Vann writes a strong scene of Pelias and circle laughing at the tales of the Argonauts. It takes a long time before she can finally prevail over this foe, with the help of his daughters. I don’t think these details are in the ancient tales:

Your father can be made young. We can rejuvenate him. That’s the gift that will set you free. Asteropeia’s eyes open. You can do that? Bring another of your sisters, and bring an old ram. Tomorrow night. We must hurry, before the moon changes. I will make this ram young, and then we’ll do the same for your father.

What makes him old is in his balls, Medea says [to Pelias’s daughters]. Old ram same as your father. His children have taken his life. But if you break each one in your teeth and then spit into the cauldron, all that constrains him will be broken. This is how he will be made young again. Death will lose its hold. Peisidike looks at the dark meat in her hands, wet hide, testicles unsheathed and wrapped in vein or worse. But she raises this horror to her mouth, bites into a testicle, breaks it, and vomits onto the floor.

Medea with a long thin paddle made of wood stirs the great vat, pushes the pieces of the ram under, chants to Hekate in her barbarian tongue, song unintelligible to the sisters. Hekate, she calls. Tonight I kill a king. My sons will not be slaves. I will not be a slave. My husband will not be a slave. Tonight I kill a king and feed his balls to his daughter. Hacked into pieces with no burial, no funeral rites, fed to his family. Son of Poseidon cooked in a stew. The only great waves to form will be from whatever I stir. I will rule Iolcus, and all will be my slaves, and my sons will walk on streets of flesh. Torches, Medea says to Asteropeia and Peisidike in their ugly tongue. Light torches in the fire and go outside to pray to the moon, to Hekate, for this old ram to be made young. We must pray to Hekate until a young lamb emerges from the cauldron. That body is forming now, but we must help it along, help Hekate and Nute give birth in night.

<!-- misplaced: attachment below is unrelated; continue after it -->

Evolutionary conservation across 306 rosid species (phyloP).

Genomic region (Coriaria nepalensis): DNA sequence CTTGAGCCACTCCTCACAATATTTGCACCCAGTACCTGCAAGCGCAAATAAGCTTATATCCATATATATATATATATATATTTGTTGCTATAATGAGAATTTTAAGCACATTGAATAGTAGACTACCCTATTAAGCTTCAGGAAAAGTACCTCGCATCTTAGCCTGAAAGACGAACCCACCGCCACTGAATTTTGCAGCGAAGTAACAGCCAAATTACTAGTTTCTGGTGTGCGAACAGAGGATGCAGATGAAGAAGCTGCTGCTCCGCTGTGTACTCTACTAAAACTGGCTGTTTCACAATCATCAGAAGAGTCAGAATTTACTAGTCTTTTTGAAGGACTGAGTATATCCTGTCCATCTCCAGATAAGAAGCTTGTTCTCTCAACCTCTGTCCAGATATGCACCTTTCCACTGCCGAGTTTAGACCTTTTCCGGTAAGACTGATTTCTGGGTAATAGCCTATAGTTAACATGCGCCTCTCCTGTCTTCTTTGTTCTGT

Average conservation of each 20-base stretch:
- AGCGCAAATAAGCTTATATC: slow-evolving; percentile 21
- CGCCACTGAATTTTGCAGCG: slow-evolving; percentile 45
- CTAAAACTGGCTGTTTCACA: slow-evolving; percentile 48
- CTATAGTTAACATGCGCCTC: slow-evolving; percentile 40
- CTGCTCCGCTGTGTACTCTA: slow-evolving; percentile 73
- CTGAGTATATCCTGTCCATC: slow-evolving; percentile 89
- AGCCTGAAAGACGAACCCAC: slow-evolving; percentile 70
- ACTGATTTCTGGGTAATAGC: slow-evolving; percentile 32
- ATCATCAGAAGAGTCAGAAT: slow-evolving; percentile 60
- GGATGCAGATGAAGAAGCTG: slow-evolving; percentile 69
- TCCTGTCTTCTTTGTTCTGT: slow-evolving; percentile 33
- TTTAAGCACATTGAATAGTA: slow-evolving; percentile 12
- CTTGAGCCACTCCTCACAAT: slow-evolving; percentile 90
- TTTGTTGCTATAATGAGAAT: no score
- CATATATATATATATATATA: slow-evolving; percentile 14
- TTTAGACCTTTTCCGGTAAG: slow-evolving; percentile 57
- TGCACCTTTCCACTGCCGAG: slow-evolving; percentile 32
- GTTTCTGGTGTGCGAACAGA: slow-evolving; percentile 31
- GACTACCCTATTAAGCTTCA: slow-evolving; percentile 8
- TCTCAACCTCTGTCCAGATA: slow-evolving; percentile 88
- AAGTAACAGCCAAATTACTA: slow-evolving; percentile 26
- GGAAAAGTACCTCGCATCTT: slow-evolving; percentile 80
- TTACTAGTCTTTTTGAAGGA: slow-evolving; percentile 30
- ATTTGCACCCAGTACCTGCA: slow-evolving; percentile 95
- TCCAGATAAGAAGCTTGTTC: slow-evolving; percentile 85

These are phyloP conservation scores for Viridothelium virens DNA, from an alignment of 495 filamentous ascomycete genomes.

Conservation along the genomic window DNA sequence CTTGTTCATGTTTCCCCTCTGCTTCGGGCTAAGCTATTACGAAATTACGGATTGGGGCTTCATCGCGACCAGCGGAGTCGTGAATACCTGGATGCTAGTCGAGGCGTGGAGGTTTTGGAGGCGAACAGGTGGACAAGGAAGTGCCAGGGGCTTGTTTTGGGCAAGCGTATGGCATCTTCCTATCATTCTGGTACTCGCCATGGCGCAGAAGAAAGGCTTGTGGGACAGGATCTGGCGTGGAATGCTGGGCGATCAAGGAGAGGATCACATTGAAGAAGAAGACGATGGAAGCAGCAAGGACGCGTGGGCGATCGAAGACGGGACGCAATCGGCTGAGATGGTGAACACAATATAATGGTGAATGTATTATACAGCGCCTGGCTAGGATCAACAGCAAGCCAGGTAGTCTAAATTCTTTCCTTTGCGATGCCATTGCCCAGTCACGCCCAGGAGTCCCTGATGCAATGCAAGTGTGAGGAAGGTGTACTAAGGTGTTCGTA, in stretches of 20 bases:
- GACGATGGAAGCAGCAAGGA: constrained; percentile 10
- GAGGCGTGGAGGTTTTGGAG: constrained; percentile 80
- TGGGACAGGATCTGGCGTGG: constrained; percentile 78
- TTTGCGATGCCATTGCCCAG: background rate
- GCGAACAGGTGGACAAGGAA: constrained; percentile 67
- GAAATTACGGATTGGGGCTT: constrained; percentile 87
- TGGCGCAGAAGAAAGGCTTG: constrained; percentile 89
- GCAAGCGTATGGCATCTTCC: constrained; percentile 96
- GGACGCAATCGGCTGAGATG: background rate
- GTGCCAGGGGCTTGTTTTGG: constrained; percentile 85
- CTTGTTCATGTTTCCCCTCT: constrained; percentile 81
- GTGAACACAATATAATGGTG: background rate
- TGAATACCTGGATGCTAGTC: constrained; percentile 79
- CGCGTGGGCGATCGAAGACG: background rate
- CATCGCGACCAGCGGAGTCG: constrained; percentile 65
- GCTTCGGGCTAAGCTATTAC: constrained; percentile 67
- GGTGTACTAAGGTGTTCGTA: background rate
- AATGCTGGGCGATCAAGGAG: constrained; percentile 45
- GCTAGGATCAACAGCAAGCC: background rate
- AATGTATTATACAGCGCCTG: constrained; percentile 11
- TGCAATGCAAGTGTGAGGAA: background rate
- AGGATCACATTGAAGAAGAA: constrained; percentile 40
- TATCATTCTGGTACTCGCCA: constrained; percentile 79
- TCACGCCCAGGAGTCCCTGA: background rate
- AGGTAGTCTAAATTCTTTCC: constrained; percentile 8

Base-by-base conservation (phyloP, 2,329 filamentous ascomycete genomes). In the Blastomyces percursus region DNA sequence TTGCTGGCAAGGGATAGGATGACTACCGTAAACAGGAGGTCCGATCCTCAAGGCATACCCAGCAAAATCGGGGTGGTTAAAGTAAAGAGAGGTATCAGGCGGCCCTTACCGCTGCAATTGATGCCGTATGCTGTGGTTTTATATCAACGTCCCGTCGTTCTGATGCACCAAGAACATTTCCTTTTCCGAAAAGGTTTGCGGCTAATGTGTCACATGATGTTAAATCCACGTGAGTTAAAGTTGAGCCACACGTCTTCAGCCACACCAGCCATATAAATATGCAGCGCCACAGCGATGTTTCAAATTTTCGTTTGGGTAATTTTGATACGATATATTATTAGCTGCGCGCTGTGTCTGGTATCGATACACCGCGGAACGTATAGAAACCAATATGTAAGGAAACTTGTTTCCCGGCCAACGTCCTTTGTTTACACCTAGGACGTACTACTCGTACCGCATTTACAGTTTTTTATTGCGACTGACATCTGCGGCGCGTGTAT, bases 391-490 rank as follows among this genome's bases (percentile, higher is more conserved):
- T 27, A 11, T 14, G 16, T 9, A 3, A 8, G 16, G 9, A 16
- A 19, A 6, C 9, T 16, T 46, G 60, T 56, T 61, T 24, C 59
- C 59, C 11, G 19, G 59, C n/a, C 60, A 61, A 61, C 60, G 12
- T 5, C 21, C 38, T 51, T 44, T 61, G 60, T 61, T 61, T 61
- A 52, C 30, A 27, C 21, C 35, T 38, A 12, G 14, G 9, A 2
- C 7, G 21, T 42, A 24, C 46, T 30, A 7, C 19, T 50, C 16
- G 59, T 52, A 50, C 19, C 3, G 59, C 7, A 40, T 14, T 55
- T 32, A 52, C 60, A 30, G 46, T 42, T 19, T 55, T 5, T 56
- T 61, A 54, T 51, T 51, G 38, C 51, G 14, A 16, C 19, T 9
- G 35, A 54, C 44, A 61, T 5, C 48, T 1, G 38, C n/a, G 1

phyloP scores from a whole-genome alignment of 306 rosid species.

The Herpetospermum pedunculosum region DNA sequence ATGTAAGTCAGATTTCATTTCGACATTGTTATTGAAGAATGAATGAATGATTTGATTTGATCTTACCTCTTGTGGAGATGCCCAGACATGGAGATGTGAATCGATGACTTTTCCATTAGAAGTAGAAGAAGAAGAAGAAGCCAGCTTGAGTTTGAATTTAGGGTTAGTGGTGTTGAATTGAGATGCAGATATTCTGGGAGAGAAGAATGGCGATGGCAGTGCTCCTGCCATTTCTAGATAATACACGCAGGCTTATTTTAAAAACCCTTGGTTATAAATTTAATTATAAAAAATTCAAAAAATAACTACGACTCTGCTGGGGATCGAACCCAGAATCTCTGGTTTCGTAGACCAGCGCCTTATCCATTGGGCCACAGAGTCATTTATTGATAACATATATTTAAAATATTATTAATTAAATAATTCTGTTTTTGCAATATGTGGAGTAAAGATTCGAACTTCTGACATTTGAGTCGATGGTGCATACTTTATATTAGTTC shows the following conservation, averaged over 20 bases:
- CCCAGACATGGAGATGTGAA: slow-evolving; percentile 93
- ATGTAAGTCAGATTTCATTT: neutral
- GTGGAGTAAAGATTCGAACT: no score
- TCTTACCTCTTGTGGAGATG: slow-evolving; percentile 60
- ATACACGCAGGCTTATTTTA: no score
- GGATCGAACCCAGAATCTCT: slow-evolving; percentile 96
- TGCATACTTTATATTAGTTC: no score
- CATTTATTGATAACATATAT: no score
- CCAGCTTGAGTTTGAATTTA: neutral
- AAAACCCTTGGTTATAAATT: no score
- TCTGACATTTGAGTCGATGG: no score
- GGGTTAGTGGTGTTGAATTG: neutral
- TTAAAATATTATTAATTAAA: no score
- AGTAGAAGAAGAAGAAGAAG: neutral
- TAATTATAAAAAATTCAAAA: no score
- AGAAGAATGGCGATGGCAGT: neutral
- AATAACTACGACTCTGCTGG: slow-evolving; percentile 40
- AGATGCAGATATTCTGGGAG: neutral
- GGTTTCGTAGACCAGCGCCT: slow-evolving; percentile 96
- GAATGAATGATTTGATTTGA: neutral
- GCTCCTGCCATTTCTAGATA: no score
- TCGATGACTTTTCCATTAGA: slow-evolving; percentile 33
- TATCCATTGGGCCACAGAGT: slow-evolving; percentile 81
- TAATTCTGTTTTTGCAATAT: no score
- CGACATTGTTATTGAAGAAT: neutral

There is a sexual relationship between Medea and a daughter of Pelias that the ancient Greeks probably wouldn’t have recognized.

The competition is introduced:

Jason held close between Kreon and his daughter, Glauce, who stretches her neck and tilts and coos and studies his arms and eyes and mouth. Young, very young, hardly more than a girl, and never made a slave or mother. Her only concern is ornament. Glancing at her own wrists, at gold bracelets, how they fall, folds of thin Egyptian cloth over her breasts. If her breasts were cauldrons, she would fall in, drawn by her limitless desire for herself, and Jason would fall with her. He speaks with Kreon and never sees him, sees only young flesh.